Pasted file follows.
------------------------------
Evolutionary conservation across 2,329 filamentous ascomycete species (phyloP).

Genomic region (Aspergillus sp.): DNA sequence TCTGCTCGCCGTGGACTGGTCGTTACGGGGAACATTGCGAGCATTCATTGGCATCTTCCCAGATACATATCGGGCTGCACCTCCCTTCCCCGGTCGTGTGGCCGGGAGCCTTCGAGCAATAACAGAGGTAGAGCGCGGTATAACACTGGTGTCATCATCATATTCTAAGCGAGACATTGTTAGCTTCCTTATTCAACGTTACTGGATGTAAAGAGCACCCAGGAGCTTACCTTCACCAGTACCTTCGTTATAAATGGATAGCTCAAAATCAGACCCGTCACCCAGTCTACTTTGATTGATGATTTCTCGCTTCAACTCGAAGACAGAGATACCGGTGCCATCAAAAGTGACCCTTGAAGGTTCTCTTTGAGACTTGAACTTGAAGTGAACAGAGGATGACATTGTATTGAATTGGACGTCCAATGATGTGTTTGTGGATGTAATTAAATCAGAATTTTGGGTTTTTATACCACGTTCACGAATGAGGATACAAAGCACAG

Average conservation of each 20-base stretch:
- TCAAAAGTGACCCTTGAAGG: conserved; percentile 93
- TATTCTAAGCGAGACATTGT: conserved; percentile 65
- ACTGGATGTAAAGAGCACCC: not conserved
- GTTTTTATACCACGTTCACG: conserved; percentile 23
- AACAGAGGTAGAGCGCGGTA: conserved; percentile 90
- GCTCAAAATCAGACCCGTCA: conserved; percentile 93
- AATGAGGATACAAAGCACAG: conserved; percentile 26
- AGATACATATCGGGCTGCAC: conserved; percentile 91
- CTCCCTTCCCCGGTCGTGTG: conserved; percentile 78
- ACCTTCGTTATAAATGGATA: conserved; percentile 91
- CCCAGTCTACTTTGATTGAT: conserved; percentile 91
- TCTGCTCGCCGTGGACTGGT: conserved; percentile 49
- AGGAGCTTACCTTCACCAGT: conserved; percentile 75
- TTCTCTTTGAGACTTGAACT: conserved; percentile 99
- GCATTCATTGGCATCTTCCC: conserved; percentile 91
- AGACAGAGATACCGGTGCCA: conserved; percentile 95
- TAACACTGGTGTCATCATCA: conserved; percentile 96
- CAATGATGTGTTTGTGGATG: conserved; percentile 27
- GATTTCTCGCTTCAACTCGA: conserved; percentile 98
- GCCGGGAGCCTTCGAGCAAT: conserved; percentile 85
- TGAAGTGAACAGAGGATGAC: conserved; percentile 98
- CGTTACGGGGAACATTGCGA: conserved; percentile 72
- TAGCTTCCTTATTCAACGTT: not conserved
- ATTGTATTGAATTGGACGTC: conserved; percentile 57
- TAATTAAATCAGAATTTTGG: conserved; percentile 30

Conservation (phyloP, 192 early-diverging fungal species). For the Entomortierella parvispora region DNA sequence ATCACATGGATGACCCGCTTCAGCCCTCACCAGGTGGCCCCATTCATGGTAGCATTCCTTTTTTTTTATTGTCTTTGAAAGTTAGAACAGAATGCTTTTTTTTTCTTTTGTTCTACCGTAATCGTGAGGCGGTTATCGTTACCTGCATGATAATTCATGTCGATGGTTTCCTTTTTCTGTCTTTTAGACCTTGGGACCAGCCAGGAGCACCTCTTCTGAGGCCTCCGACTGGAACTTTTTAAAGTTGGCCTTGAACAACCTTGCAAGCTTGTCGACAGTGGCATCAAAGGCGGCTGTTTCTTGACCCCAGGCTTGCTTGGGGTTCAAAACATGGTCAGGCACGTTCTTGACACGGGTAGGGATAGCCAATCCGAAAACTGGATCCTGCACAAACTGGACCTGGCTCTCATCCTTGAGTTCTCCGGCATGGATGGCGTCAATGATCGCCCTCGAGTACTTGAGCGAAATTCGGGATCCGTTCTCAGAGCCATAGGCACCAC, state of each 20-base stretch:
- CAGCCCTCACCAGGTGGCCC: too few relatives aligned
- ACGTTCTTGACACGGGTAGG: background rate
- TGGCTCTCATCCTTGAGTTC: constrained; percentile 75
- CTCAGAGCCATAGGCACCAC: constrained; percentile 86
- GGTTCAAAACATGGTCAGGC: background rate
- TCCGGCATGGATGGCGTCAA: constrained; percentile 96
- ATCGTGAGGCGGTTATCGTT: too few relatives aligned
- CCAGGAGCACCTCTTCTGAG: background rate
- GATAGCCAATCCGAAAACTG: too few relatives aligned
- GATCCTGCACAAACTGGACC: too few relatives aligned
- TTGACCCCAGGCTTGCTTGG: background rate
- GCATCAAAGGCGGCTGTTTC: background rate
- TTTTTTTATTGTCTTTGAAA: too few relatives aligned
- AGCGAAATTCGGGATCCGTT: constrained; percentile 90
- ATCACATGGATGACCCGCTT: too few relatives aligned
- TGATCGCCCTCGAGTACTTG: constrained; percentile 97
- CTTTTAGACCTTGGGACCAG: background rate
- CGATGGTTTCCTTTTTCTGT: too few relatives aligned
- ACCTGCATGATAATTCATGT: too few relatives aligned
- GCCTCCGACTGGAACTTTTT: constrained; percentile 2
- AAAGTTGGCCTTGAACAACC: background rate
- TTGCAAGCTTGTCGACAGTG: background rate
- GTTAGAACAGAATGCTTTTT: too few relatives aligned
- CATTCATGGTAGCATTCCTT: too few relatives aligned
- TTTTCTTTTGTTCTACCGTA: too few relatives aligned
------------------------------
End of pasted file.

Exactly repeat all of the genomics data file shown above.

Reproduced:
Evolutionary conservation across 2,329 filamentous ascomycete species (phyloP).

Genomic region (Aspergillus sp.): DNA sequence TCTGCTCGCCGTGGACTGGTCGTTACGGGGAACATTGCGAGCATTCATTGGCATCTTCCCAGATACATATCGGGCTGCACCTCCCTTCCCCGGTCGTGTGGCCGGGAGCCTTCGAGCAATAACAGAGGTAGAGCGCGGTATAACACTGGTGTCATCATCATATTCTAAGCGAGACATTGTTAGCTTCCTTATTCAACGTTACTGGATGTAAAGAGCACCCAGGAGCTTACCTTCACCAGTACCTTCGTTATAAATGGATAGCTCAAAATCAGACCCGTCACCCAGTCTACTTTGATTGATGATTTCTCGCTTCAACTCGAAGACAGAGATACCGGTGCCATCAAAAGTGACCCTTGAAGGTTCTCTTTGAGACTTGAACTTGAAGTGAACAGAGGATGACATTGTATTGAATTGGACGTCCAATGATGTGTTTGTGGATGTAATTAAATCAGAATTTTGGGTTTTTATACCACGTTCACGAATGAGGATACAAAGCACAG

Average conservation of each 20-base stretch:
- TCAAAAGTGACCCTTGAAGG: conserved; percentile 93
- TATTCTAAGCGAGACATTGT: conserved; percentile 65
- ACTGGATGTAAAGAGCACCC: not conserved
- GTTTTTATACCACGTTCACG: conserved; percentile 23
- AACAGAGGTAGAGCGCGGTA: conserved; percentile 90
- GCTCAAAATCAGACCCGTCA: conserved; percentile 93
- AATGAGGATACAAAGCACAG: conserved; percentile 26
- AGATACATATCGGGCTGCAC: conserved; percentile 91
- CTCCCTTCCCCGGTCGTGTG: conserved; percentile 78
- ACCTTCGTTATAAATGGATA: conserved; percentile 91
- CCCAGTCTACTTTGATTGAT: conserved; percentile 91
- TCTGCTCGCCGTGGACTGGT: conserved; percentile 49
- AGGAGCTTACCTTCACCAGT: conserved; percentile 75
- TTCTCTTTGAGACTTGAACT: conserved; percentile 99
- GCATTCATTGGCATCTTCCC: conserved; percentile 91
- AGACAGAGATACCGGTGCCA: conserved; percentile 95
- TAACACTGGTGTCATCATCA: conserved; percentile 96
- CAATGATGTGTTTGTGGATG: conserved; percentile 27
- GATTTCTCGCTTCAACTCGA: conserved; percentile 98
- GCCGGGAGCCTTCGAGCAAT: conserved; percentile 85
- TGAAGTGAACAGAGGATGAC: conserved; percentile 98
- CGTTACGGGGAACATTGCGA: conserved; percentile 72
- TAGCTTCCTTATTCAACGTT: not conserved
- ATTGTATTGAATTGGACGTC: conserved; percentile 57
- TAATTAAATCAGAATTTTGG: conserved; percentile 30

Conservation (phyloP, 192 early-diverging fungal species). For the Entomortierella parvispora region DNA sequence ATCACATGGATGACCCGCTTCAGCCCTCACCAGGTGGCCCCATTCATGGTAGCATTCCTTTTTTTTTATTGTCTTTGAAAGTTAGAACAGAATGCTTTTTTTTTCTTTTGTTCTACCGTAATCGTGAGGCGGTTATCGTTACCTGCATGATAATTCATGTCGATGGTTTCCTTTTTCTGTCTTTTAGACCTTGGGACCAGCCAGGAGCACCTCTTCTGAGGCCTCCGACTGGAACTTTTTAAAGTTGGCCTTGAACAACCTTGCAAGCTTGTCGACAGTGGCATCAAAGGCGGCTGTTTCTTGACCCCAGGCTTGCTTGGGGTTCAAAACATGGTCAGGCACGTTCTTGACACGGGTAGGGATAGCCAATCCGAAAACTGGATCCTGCACAAACTGGACCTGGCTCTCATCCTTGAGTTCTCCGGCATGGATGGCGTCAATGATCGCCCTCGAGTACTTGAGCGAAATTCGGGATCCGTTCTCAGAGCCATAGGCACCAC, state of each 20-base stretch:
- CAGCCCTCACCAGGTGGCCC: too few relatives aligned
- ACGTTCTTGACACGGGTAGG: background rate
- TGGCTCTCATCCTTGAGTTC: constrained; percentile 75
- CTCAGAGCCATAGGCACCAC: constrained; percentile 86
- GGTTCAAAACATGGTCAGGC: background rate
- TCCGGCATGGATGGCGTCAA: constrained; percentile 96
- ATCGTGAGGCGGTTATCGTT: too few relatives aligned
- CCAGGAGCACCTCTTCTGAG: background rate
- GATAGCCAATCCGAAAACTG: too few relatives aligned
- GATCCTGCACAAACTGGACC: too few relatives aligned
- TTGACCCCAGGCTTGCTTGG: background rate
- GCATCAAAGGCGGCTGTTTC: background rate
- TTTTTTTATTGTCTTTGAAA: too few relatives aligned
- AGCGAAATTCGGGATCCGTT: constrained; percentile 90
- ATCACATGGATGACCCGCTT: too few relatives aligned
- TGATCGCCCTCGAGTACTTG: constrained; percentile 97
- CTTTTAGACCTTGGGACCAG: background rate
- CGATGGTTTCCTTTTTCTGT: too few relatives aligned
- ACCTGCATGATAATTCATGT: too few relatives aligned
- GCCTCCGACTGGAACTTTTT: constrained; percentile 2
- AAAGTTGGCCTTGAACAACC: background rate
- TTGCAAGCTTGTCGACAGTG: background rate
- GTTAGAACAGAATGCTTTTT: too few relatives aligned
- CATTCATGGTAGCATTCCTT: too few relatives aligned
- TTTTCTTTTGTTCTACCGTA: too few relatives aligned